C and Java remain the most popular languages in the Tiobe community index, but Python is stalking them and will likely take top spot in the future.
According to Tiobe's July 2021 index, the three most popular programming languages are C, Java and Python.
While the order hasn't change, Tiobe CEO Pau Jansen notes that the difference in apparent popularity is remarkably small, with just 0.67% between C and Python.
"This means that the next few months will be exciting. What language is going to win this battle? Python seems to have the best chances to become number 1, thanks to its market leadership in the booming field of data mining and artificial intelligence," Jansen noted.
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Tiobe's index is based on search terms that developers, scientists, students and software engineers use on popular international search engines.
It's a different methodology to developer analyst RedMonk, which looks at language usage on software projects hosted on GitHub and discussions on the developer Q&A site, Stack Overflow.
C, created at Bell Labs almost 50 years ago, is a mainstay among programmers knocking out machine-instruction code. Searches for C were down 4.83 percentage points compared to last July. Java searches were down 3.93% over the period, while Python gained 1.86%.
Another interesting shift is around Rust, the programming language created at Mozilla with the intent of providing memory safety guarantees that are lacking from C and C++. Rust is being eyed by tech giants because they struggle to keep pace with the volume of security bugs, most of which are memory-related.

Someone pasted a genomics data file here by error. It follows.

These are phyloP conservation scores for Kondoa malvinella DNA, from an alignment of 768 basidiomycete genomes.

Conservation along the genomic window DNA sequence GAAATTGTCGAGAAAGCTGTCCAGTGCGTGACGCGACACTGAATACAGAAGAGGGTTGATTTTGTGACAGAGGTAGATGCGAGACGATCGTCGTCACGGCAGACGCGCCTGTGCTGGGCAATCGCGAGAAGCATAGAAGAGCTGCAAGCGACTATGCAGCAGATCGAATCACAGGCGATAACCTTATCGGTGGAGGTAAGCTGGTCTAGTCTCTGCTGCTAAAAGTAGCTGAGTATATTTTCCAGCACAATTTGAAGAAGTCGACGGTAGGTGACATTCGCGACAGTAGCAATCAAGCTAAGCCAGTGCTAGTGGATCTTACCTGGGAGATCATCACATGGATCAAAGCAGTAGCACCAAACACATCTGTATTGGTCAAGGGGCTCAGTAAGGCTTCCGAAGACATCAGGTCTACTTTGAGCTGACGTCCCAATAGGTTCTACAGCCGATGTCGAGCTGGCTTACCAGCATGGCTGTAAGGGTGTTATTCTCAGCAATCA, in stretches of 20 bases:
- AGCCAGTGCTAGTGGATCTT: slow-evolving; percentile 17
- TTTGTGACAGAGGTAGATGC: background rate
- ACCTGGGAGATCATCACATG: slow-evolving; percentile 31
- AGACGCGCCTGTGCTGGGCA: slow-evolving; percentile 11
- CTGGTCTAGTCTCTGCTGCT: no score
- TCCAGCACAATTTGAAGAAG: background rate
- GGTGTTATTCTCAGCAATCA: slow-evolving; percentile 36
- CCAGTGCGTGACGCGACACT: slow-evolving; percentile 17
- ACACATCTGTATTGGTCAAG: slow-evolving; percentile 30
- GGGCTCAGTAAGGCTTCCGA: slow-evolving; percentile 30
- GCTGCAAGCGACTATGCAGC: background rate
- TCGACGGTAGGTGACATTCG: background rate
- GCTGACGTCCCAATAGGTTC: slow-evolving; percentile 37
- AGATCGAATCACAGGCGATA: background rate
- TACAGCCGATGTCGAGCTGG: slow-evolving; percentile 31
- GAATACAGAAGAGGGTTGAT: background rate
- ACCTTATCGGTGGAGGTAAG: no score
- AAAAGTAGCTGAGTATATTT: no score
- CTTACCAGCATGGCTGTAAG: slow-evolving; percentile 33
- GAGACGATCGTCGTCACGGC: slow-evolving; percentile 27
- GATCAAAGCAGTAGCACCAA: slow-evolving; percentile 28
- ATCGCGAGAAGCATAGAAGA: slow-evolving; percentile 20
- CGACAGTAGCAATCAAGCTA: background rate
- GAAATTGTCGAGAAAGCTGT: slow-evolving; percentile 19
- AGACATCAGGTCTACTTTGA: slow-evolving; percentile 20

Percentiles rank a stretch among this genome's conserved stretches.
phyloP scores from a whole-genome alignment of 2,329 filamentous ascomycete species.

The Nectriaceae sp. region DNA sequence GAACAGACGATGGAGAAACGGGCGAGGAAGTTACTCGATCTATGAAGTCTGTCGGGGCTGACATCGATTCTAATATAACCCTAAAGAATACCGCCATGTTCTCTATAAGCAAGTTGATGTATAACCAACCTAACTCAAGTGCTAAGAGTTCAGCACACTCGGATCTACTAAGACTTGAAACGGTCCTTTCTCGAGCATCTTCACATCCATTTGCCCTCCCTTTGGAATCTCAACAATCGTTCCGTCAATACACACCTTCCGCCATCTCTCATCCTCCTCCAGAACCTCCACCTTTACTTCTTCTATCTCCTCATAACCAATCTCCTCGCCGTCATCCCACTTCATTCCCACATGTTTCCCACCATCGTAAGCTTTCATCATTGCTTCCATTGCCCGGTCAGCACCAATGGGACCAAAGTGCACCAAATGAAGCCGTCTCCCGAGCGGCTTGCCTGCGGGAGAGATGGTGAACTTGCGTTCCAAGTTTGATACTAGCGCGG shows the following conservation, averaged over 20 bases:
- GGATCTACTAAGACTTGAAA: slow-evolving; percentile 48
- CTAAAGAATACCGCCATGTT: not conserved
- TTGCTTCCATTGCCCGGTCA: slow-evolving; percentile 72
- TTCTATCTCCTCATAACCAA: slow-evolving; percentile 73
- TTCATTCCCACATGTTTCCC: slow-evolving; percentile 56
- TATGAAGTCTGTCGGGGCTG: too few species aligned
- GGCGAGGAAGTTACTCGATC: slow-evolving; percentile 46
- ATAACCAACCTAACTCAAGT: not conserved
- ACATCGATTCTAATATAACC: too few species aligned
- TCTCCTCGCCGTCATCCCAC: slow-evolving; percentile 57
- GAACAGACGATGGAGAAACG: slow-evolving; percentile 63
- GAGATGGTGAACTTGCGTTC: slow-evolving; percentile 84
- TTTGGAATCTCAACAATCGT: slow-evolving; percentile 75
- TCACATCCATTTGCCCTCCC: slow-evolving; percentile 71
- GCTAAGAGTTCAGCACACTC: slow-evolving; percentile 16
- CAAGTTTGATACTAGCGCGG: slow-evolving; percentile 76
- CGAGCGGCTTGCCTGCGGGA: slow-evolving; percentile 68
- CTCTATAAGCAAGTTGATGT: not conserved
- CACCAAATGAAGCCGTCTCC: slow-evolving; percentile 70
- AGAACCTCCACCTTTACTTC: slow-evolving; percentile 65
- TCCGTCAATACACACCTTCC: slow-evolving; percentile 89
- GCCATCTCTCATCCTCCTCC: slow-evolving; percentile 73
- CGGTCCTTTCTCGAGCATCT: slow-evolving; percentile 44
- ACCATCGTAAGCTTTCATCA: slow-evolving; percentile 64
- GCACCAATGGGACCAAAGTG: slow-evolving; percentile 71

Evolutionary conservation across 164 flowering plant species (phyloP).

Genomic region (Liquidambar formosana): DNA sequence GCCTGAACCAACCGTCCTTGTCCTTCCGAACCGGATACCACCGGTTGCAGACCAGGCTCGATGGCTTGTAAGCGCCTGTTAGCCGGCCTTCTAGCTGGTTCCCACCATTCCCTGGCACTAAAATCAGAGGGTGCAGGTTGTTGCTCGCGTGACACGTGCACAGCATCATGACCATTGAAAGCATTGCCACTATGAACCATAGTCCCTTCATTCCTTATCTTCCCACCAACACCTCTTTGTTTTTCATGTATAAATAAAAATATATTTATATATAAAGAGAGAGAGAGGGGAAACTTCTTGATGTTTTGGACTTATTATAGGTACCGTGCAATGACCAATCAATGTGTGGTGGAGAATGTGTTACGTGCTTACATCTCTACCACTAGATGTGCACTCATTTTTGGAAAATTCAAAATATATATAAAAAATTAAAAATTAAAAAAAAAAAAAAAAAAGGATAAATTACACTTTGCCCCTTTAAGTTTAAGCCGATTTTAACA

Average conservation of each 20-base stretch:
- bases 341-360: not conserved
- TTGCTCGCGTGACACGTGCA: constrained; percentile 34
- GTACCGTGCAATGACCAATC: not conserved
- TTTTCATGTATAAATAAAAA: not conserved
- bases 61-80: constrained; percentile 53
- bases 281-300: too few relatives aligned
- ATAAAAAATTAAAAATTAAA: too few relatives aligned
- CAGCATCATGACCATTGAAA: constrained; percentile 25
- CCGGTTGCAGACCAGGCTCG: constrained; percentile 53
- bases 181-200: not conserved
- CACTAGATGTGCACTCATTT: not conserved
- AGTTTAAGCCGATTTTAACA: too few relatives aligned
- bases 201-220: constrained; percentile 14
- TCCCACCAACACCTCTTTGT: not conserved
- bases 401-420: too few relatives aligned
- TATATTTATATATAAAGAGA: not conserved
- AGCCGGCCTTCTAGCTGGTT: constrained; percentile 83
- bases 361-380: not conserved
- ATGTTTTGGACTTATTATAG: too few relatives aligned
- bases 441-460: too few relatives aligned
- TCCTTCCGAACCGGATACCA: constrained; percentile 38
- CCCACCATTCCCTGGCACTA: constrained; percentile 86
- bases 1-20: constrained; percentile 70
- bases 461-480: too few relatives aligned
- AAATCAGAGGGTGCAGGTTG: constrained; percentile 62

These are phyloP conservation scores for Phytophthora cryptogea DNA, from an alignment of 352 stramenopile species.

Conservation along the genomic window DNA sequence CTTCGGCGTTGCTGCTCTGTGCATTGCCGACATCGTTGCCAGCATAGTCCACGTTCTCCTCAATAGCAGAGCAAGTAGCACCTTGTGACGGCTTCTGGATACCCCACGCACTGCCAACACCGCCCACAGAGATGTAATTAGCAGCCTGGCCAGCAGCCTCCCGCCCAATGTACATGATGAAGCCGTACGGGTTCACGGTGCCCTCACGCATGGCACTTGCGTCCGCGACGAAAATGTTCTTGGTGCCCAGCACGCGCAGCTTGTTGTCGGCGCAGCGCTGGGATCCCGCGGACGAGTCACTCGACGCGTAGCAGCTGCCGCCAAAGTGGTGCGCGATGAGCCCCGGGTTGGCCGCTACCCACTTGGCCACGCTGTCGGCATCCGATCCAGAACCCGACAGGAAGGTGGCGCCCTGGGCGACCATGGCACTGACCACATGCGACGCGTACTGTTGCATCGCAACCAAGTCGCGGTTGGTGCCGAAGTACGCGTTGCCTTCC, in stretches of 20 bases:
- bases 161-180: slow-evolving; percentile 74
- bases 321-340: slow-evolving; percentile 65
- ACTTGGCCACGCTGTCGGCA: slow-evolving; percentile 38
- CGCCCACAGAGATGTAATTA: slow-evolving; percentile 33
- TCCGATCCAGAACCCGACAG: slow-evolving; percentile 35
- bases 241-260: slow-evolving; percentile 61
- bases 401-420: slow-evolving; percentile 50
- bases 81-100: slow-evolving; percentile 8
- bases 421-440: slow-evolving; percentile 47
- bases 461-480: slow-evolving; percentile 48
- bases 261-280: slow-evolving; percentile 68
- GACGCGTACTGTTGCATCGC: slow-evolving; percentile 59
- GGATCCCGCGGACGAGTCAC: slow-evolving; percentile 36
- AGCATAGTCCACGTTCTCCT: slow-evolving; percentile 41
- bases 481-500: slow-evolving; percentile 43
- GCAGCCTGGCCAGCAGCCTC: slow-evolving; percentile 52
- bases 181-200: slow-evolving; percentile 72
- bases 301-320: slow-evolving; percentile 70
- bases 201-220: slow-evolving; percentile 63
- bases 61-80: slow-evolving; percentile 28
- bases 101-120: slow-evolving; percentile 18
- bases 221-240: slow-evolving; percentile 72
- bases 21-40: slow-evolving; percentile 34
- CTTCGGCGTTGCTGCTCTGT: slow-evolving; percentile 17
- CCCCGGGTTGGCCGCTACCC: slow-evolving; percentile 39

The language is popular for systems programming and infrastructure programming, gaining support from Google, Microsoft, Amazon and Facebook.
There's a lot of momentum behind Rust right now, including Google's efforts to make it a key language for the Android operating system, and a push to make Rust a second language for Linux kernel development.
As for Python, which is likely to jump over Java and C for top spot, Microsoft has tipped its hat to the language as part of its Azure strategy. The company even hired Python creator Guido van Rossum, who said Microsoft has given him free reign to improve the performance of Python.
Python uses too much memory and energy from hardware, he admitted. He also conceded that Python probably won't have a future in the browser, despite WebAssembly – a runtime standard that's supported by all major browser makers and is helping make more powerful web applications.